At times during the meeting, UTSU President Danielle Sandhu and chair of the meeting Ashkon Hashemi appeared to grow irritated, repeatedly calling for order and ruling many speakers out of order in mid-speech.“It was disappointing to see at a time where students need to be united that a few members disingenuously disrupted the meeting,” said Sandhu in a statement issued to The Varsity after the meeting. “It was clear that these members were unfortunately aiming to create controversy at the meeting.”
Hashemi didn’t permit any questions on specifics of the union’s finances. Member inquiries concerning a $200,000 increase in staffing costs and an $80,000 expenditure on office inventory were not allowed. Also unaddressed was the union’s operating deficit from last year.
Asked for the specific cost of union-led advocacy during the provincial election, Sandhu declined to provide any specific figures and referred the student to another committee. Pressed for an answer outside the meeting, Sandhu responded that “if members have questions about the finances of the Union, they can come to the Union office at any time and learn more.”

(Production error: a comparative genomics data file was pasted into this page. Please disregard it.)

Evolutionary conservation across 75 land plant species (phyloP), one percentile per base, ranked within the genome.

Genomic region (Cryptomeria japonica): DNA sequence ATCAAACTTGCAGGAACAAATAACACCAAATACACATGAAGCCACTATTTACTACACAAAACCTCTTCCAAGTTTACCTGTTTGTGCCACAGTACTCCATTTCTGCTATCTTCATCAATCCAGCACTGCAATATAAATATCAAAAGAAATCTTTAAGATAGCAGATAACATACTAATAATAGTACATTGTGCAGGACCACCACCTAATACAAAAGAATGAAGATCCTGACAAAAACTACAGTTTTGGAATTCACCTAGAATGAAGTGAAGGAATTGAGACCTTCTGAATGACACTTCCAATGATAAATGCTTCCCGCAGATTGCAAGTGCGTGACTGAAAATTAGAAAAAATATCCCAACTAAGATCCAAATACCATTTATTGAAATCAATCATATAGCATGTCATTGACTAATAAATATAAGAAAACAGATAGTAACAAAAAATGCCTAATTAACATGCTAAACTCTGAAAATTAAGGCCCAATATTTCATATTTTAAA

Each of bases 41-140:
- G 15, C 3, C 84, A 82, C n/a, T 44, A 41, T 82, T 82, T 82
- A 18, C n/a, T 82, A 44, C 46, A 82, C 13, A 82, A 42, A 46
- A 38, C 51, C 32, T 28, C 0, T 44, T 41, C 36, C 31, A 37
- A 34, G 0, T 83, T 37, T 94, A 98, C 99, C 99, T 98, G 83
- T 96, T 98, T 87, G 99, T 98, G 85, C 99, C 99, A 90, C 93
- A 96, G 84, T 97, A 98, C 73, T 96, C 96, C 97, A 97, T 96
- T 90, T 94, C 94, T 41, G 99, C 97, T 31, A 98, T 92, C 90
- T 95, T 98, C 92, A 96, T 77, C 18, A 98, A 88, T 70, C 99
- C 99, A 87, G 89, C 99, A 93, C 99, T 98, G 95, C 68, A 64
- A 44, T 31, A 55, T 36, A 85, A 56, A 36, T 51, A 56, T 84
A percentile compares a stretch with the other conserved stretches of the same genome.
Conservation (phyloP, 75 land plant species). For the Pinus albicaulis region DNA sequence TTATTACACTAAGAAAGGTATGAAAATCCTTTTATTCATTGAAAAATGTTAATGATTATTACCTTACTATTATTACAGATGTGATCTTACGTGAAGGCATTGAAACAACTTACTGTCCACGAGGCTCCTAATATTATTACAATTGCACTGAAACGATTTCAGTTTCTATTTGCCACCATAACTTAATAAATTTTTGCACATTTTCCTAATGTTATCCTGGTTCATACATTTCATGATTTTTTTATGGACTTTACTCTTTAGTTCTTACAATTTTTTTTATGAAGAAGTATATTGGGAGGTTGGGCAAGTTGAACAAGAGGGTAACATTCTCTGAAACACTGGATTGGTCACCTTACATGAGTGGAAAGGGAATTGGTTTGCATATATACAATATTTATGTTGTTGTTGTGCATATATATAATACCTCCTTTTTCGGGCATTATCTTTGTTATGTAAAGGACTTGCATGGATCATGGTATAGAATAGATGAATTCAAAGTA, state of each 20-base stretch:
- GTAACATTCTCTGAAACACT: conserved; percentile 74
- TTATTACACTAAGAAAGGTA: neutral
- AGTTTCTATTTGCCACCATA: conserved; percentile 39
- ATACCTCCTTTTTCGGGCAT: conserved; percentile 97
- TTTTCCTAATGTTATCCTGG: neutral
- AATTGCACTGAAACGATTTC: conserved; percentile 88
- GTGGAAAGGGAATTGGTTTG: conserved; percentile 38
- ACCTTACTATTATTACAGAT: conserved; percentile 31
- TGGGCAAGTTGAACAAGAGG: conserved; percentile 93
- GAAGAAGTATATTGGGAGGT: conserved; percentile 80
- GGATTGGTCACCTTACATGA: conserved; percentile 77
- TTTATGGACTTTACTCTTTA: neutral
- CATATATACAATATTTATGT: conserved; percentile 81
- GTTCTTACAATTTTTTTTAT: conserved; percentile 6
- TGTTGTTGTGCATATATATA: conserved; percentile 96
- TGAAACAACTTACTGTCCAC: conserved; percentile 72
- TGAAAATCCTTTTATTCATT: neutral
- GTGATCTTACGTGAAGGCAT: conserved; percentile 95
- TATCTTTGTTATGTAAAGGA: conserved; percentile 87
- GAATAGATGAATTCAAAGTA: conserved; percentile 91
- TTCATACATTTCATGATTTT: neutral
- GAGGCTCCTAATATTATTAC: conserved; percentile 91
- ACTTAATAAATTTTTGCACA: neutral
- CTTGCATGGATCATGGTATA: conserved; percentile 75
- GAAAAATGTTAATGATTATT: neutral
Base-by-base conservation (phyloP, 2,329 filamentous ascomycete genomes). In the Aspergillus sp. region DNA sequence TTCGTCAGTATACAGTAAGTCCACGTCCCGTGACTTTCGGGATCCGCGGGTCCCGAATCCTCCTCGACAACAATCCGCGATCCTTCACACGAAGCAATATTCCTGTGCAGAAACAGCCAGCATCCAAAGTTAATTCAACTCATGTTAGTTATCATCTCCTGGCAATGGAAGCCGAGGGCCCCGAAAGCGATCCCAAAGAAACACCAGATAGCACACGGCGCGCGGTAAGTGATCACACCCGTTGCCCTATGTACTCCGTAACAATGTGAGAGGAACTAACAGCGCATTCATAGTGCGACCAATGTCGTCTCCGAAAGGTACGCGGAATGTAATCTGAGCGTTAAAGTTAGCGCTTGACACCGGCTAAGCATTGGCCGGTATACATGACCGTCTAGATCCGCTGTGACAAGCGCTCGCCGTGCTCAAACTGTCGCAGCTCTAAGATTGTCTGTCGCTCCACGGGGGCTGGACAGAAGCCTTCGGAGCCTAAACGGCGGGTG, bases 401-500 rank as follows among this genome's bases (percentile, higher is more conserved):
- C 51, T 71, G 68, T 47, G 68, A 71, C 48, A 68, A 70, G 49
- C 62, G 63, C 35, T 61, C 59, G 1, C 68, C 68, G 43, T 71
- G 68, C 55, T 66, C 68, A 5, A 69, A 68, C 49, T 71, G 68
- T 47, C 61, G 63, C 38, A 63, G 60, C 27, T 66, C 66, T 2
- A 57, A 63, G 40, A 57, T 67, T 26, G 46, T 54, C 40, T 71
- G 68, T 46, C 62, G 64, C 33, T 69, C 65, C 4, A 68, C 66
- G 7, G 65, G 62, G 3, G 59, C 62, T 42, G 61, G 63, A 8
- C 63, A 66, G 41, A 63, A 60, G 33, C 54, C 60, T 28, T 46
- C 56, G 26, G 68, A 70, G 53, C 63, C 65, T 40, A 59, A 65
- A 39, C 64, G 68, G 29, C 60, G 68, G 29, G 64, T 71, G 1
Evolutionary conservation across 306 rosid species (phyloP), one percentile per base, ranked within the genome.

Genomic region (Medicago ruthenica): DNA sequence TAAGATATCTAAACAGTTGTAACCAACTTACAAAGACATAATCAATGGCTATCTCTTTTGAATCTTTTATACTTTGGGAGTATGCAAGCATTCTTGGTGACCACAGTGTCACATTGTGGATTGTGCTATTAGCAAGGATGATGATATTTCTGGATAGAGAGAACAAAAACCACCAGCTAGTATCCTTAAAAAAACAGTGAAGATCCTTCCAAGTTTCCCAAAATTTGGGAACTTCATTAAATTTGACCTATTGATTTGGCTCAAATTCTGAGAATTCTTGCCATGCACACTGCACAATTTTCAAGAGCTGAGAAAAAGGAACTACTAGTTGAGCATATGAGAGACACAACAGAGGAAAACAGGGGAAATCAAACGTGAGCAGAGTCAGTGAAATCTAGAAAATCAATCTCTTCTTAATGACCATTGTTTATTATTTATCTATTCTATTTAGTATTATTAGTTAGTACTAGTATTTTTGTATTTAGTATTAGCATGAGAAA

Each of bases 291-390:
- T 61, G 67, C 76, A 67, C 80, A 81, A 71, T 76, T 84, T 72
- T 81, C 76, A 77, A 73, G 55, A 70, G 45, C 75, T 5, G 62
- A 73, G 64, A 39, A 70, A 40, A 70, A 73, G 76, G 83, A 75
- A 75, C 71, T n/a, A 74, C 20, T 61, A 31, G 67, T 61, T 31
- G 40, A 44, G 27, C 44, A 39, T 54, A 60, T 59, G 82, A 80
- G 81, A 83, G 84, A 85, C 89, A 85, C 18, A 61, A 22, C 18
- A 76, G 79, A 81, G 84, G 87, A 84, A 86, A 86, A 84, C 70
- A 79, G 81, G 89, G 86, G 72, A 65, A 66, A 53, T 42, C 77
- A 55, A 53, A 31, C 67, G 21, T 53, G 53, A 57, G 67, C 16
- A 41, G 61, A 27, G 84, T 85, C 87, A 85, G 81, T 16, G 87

A handful of union by-law amendments also proved to be a source of contention. In an apparent mix-up, union executives and the public appeared to be working from two different versions of the by-laws. The version online were referred to repeatedly by members in attendance but seemed to differ from the hard-copy version used by the executive.
U of T's situation reiterates the case against mandatory student unions
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